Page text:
Why is this important?
Self-reported health is a subjective measure of overall health status and has been found to be linked to actual health outcomes. Evidence suggests that people assess their health in relation to their circumstances and expectations, and their peers. Measuring people’s perceptions of their health provides useful information to help plan for current and future demand on health services.
- Results from the 2017 Canterbury Wellbeing Survey show that in greater Christchurch, just over four in ten residents (44%) rate their health as excellent or very good, while 18% rate it as fair or poor.
- Residents of Selwyn District were more likely to rate their health as excellent or very good (50%) than Christchurch City or Waimakariri District residents (44%).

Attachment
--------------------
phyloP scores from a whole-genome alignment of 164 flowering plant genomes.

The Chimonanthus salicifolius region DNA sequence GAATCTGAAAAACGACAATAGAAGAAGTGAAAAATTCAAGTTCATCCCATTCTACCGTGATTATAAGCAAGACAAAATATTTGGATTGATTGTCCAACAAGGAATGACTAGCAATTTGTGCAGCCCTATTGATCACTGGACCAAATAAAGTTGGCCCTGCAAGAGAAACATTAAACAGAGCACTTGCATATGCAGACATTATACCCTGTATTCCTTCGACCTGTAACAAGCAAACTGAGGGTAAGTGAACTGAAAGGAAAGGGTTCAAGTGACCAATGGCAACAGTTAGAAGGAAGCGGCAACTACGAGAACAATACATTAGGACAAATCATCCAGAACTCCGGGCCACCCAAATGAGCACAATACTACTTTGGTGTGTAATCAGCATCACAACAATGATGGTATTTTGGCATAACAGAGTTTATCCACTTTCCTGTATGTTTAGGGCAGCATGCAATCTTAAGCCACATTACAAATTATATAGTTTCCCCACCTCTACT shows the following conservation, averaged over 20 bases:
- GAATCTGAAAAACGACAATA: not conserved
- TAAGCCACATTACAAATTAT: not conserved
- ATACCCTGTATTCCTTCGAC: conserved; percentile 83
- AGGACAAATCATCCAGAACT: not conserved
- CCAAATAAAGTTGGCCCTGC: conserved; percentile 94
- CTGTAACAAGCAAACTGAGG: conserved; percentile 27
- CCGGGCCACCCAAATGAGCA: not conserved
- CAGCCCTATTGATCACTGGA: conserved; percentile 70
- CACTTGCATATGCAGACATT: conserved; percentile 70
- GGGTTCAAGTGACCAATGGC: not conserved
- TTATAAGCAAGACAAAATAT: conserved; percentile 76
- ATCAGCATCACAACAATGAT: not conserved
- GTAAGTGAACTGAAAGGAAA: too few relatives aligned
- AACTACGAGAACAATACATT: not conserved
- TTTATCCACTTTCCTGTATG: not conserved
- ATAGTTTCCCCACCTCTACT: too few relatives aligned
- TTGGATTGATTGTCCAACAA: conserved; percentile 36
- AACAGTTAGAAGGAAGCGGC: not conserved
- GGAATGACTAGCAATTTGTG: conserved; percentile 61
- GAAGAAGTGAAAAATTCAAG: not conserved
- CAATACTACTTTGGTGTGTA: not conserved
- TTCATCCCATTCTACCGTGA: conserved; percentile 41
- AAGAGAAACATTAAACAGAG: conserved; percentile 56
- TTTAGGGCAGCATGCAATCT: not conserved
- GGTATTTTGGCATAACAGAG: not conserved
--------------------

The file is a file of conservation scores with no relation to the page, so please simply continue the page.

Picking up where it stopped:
Note this is an interactive chart and you can click on the legend items to change what is shown on the graph.
Those more likely to rate their health as excellent or very good (44%) are:
- From a household with an income of $100,000 or more (65%)
- Those who do moderate or vigorous exercise five days a week or more (53%)
- Those aged 30 to 49 years (52%)
- Living with children in the household (52%)
- Those who rarely or never feel lonely or isolated (52%)
- Those who rate their quality of life as good or extremely good (51%).
Those more likely to rate their health as fair or poor (18%) are:
- Those who rate their quality of life as poor or extremely poor (72%), and/or who consider their quality of life has deteriorated somewhat or significantly in the last 12 months (48%)
- Living with a health condition or disability (56%)
- Those who feel lonely or isolated always or most of the time (54%) or some of the time (25%)
- From a household with an income of less than $30,000 (36%)
- Those aged 75 years or more (27%)
- Of Pacific, Asian or Indian ethnicity (26%)
- Of Māori ethnicity (25%)
- Those who live in temporary housing (24%).
Note: this commentary is adapted from the Canterbury Health and Wellbeing survey 2017. Reproduced with permission.